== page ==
So, what happens when you introduce only one of those virtues? Say, we introduce version control. Now, every change gets documented, except that documenting every change requires, from the developers point of view, documentation at the wrong point. They can’t see the documented changes and the reason for these changes in the source, they see it only in the version control system — iff they add a change message with every change at all. Much more likely is that you will see commit messages such as “.” or “bug fix”, and the same old mess of timestamps, outdated comments and commented out code as before. Why is that? Because your developers are now not as frightened as they used to be (because they can now rely on the version control system to fall back to older versions), but they still have the same need to understand and document the code. And the commit log is both “too far away” from the code and “out of it’s purpose” for this task: the commit log shouldn’t document what the code is supposed to do, only when something was implemented to behave in a particular way.

This is where a development (unit) test suite comes into the picture: you document every required behaviour in tests. With every change to the code, you also update the test. As a developer, you can now look into your test suite to see what the code is supposed to do. Now developers will likely become much more confident with their changes, because they can run the tests and see what happens (hopefully next to immediately) without requiring time- and resource-consuming manual tests.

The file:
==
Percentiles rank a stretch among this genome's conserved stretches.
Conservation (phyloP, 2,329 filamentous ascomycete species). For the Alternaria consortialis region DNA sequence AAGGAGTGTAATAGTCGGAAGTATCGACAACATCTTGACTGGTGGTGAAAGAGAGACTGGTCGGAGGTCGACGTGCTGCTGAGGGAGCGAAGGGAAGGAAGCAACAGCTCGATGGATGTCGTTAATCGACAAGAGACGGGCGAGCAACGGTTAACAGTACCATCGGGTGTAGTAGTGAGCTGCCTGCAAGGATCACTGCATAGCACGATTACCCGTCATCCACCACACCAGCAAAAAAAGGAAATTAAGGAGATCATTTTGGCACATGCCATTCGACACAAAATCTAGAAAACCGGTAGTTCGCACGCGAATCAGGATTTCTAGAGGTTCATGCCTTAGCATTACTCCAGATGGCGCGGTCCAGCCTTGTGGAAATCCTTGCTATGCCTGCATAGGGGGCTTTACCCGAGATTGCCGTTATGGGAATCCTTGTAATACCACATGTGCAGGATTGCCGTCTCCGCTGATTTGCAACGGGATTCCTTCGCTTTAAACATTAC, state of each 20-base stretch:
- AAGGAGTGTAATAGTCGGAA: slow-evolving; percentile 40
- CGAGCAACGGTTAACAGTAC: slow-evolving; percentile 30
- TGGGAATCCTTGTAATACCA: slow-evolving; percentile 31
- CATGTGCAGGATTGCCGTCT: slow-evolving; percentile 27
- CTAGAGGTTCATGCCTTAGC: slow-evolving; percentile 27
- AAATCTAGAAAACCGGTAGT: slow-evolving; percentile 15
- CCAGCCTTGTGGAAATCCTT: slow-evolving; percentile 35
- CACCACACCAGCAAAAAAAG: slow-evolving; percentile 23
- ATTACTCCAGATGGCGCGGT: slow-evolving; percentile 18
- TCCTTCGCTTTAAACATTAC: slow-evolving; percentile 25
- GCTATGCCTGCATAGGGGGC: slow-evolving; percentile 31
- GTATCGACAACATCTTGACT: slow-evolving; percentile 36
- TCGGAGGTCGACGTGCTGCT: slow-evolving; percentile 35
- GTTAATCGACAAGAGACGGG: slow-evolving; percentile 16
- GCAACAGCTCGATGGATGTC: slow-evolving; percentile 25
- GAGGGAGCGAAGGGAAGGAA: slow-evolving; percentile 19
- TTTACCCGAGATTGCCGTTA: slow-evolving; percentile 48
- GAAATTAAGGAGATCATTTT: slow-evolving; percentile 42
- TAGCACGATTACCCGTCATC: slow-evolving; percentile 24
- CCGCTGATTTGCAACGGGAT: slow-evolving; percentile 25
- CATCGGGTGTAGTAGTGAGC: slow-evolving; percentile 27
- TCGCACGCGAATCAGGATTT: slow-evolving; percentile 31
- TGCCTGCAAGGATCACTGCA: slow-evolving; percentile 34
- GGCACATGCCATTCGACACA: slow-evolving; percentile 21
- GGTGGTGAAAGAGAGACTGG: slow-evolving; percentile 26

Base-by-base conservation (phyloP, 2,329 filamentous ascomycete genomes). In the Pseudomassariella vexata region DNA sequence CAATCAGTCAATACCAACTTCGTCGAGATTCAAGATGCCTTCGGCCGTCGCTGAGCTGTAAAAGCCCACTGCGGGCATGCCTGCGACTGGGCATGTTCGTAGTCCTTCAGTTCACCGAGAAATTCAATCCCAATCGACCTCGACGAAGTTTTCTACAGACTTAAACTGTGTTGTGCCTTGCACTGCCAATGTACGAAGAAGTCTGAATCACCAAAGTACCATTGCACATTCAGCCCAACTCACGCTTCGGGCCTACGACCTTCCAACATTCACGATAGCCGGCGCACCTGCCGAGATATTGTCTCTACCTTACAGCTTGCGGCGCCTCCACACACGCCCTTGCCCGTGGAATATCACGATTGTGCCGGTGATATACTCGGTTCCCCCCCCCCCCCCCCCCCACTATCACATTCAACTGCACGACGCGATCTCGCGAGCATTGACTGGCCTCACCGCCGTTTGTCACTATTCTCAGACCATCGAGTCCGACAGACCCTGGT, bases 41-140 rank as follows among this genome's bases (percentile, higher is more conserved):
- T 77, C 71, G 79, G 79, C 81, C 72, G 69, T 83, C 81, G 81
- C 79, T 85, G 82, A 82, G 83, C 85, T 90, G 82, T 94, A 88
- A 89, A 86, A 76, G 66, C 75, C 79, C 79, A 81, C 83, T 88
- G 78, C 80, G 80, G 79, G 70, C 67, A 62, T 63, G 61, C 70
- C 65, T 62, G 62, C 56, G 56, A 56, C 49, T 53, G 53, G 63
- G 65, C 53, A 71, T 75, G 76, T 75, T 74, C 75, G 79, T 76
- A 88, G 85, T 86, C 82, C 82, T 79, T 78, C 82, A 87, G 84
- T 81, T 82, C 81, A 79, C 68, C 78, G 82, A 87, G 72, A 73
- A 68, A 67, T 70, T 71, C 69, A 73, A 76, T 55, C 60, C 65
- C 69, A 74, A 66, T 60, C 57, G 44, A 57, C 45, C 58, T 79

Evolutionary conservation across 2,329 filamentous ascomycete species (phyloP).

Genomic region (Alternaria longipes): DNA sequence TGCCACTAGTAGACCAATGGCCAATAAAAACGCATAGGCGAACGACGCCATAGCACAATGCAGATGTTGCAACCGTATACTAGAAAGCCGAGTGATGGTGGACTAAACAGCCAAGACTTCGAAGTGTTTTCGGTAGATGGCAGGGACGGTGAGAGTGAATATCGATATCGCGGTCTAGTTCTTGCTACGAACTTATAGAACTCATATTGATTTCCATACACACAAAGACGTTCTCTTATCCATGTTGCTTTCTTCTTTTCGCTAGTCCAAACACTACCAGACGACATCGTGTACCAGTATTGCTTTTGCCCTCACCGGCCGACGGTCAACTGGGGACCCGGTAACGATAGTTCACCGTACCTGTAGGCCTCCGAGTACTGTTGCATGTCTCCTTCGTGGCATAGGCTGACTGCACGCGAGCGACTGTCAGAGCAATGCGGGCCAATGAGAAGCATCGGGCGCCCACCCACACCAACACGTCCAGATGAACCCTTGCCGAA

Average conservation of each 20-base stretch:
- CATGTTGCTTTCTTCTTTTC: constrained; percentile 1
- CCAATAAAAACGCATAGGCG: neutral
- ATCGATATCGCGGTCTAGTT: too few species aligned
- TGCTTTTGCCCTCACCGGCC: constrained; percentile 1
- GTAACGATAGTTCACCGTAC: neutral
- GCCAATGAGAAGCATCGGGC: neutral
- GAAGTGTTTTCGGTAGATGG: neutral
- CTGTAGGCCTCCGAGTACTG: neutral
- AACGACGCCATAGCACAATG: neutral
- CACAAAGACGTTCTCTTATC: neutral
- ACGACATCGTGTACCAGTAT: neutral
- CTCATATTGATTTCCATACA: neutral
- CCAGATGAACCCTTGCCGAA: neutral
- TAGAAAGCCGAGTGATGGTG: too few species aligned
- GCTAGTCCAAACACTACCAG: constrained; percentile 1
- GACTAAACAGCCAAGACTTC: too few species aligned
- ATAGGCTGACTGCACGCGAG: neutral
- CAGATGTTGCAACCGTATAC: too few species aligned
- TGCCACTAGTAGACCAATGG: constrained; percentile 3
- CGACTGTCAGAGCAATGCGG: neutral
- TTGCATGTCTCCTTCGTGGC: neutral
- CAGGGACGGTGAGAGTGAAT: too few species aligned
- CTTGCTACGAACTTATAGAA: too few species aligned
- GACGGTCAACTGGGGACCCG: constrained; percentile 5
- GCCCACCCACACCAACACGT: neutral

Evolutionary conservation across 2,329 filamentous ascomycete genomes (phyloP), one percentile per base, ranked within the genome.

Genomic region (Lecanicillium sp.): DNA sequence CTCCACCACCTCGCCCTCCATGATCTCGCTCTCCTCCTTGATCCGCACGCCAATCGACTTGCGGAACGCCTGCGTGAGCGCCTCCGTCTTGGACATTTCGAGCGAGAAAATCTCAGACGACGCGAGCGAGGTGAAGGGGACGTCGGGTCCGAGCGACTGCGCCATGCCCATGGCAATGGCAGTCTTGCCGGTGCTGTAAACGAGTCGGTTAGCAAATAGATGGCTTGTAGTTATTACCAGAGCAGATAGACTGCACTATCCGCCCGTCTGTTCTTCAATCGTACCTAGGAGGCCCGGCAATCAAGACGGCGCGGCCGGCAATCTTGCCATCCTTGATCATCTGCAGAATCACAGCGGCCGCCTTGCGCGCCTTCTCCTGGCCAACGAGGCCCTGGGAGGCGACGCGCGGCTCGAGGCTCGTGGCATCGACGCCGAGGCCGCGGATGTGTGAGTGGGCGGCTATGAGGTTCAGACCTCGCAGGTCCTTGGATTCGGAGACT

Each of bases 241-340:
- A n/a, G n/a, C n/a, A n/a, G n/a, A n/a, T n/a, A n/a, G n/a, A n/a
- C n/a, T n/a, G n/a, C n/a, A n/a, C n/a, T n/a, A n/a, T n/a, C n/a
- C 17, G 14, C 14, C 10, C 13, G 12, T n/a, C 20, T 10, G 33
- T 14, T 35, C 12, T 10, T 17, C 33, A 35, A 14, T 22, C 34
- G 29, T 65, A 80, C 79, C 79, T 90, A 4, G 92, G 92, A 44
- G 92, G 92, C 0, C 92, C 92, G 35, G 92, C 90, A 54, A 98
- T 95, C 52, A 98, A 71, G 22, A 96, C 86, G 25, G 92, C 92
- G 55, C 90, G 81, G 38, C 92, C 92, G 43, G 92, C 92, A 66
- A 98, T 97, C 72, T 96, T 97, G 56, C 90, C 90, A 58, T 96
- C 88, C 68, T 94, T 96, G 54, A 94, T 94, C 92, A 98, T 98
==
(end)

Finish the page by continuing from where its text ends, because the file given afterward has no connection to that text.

But what about documenting the changes to the code? Well, you should simply document any changes in the commit message of your version control system, because it’s now no longer necessary to keep the entire version history in mind to understand what the current code state is supposed to do. You have the tests that tell you what the code should do. The commit log now only serves the purpose of documenting what has changed over time and is no longer required to understand what the code should do. So you don’t have to keep the clutter in your code, resulting in much cleaner source code files.

Summary: Taken together, the whole of version control and testing adds up to more than a simple addition of their own values.

Posted by Holger Schauer

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Feb 6

I’ve become quite addicted to writing tests during my development tasks. I’ve had wanted to dig into test-driven development for quite some time, but it was the seamless integration of Test::Unit, Ruby’s unit testing module, in Eclipse that got me going initially. I then did some unit testing with Common Lisp packages and am currently heavily using pyunit and python doctests (mostly in the context of zope testing). Writing tests has become my second development nature: It gives you that warm fuzzy feeling that you have that little safety net while modifying code.